The garden is visibly more lush this year and you can really see all the runners and clumpers in the shot below. The perennials are well established after 2 years.
Over the winter of 08 I planted winter rye and clover as a cover crop from Seeds of Change I didnt take pictures but I’ll make sure to do it this year.
- Cinnamon Vine
- French Sorrel
- Italian Dandelion
- Good King Henry
- Ansie Hyssop
- Burnet, Salad
- Lemon Balm
- Sweet Cicely
- Japanese Edible Daylily
- red clover
- white clover
- lambs quarter
- wood sorrel
- Gooseberries – Poorman variety- suppose to be the sweetest one and best for fresh eating. The Berries fruited after 1 year of being planted.
- Goumi – Fixes Nitrogen, will take out in 4 years or so and replace with Goji berries
- Sajio Persimmon – suppose to be the tastiest but is astringent
The persimmon tree started off as a twig but grew 2x as large with branches and leaves within the summer.
I used a method called sheet mulching, which is made up of a layer of non human poop, a good layer of newspaper(most newspaper use soy ink, dont use glossy pages they have toxic ink in them), a gigantic layer of compost and I topped it off with some wood chips(its hard to find seedless straw in the city). This way the sheet mulch kills everything underneath it while loving it. You then plant your plants by slashing a X into the newspaper and folding it in underneath itself. Everyone will love you for doing this.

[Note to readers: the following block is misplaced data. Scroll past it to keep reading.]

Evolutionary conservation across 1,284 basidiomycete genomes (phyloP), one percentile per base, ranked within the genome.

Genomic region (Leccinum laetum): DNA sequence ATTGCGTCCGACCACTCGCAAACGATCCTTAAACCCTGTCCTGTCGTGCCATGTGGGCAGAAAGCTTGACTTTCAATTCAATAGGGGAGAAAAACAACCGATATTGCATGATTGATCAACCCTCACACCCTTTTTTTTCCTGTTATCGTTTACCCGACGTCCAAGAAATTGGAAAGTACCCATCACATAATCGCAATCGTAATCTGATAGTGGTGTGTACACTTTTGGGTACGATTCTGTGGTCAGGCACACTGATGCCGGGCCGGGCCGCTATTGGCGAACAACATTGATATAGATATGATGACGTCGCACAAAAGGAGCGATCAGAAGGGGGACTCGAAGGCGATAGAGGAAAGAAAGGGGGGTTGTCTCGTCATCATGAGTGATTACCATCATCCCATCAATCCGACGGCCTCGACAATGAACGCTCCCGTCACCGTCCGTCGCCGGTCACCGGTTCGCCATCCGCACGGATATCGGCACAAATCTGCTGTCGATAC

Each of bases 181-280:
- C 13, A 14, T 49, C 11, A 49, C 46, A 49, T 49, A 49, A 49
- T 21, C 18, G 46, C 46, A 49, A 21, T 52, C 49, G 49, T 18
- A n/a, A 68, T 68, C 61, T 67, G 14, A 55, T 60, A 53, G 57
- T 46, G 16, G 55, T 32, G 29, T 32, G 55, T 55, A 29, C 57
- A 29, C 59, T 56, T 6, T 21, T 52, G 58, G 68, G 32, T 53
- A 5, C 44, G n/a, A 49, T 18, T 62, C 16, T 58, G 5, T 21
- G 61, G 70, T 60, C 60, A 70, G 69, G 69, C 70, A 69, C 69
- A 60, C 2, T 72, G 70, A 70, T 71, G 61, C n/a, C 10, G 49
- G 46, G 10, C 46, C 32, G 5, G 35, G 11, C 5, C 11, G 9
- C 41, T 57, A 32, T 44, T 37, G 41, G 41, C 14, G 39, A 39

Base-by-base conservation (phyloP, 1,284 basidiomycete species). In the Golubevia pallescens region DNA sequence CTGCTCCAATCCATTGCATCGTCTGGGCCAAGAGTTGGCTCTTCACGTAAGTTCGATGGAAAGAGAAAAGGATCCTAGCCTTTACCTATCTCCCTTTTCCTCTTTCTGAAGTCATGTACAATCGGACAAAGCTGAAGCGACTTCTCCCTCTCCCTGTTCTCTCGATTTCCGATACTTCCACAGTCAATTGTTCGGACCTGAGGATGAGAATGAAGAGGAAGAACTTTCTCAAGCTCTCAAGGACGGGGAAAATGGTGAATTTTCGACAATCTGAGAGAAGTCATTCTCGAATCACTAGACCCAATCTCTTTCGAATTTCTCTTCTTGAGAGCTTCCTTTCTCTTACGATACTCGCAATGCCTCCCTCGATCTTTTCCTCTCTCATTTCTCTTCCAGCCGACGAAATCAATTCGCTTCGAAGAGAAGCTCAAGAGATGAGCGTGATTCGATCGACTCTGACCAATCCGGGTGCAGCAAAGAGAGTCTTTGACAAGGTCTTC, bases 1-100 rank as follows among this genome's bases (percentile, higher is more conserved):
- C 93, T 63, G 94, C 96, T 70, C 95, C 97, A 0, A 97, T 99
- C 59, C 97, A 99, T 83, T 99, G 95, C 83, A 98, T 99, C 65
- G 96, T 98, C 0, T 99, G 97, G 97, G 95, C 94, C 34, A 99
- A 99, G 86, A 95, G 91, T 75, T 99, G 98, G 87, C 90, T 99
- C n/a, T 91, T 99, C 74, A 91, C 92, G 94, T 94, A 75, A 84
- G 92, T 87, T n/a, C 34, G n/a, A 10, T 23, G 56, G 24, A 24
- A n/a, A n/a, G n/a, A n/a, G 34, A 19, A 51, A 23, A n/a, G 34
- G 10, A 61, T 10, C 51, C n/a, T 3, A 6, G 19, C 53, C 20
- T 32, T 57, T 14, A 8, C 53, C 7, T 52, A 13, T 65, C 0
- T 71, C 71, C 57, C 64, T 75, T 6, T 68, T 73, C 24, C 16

Those grey buckets are filled with free compost from the NYC Give Back events.
Im using keyhole beds to maximize the little space i have.
Plants were ordered from the following nurseries. 1-4. had the most awesome healthy plants to 5. had mediocre but a wide selection:
Got a permaculture certificate in 06 in MA. decided to try out what I learned back home in NYC.
Site: Lawn in Queens, ny in early March 2007. This is where I will plant a Edible Forest Garden also known as a Food Forest. I have a very limited space, 20x30ft with path and I have to be sort of considerate of my neighbors. In order for it be a forest garden though I will need different levels so a tree, shrubs and various ground cover layers. This form of gardening I believe is the most sustainable and is a form of no till and is low maintenance and theoretically can grow totally independently in 10 years.
Keyhole beds and a swale that will catch some path rain runoff.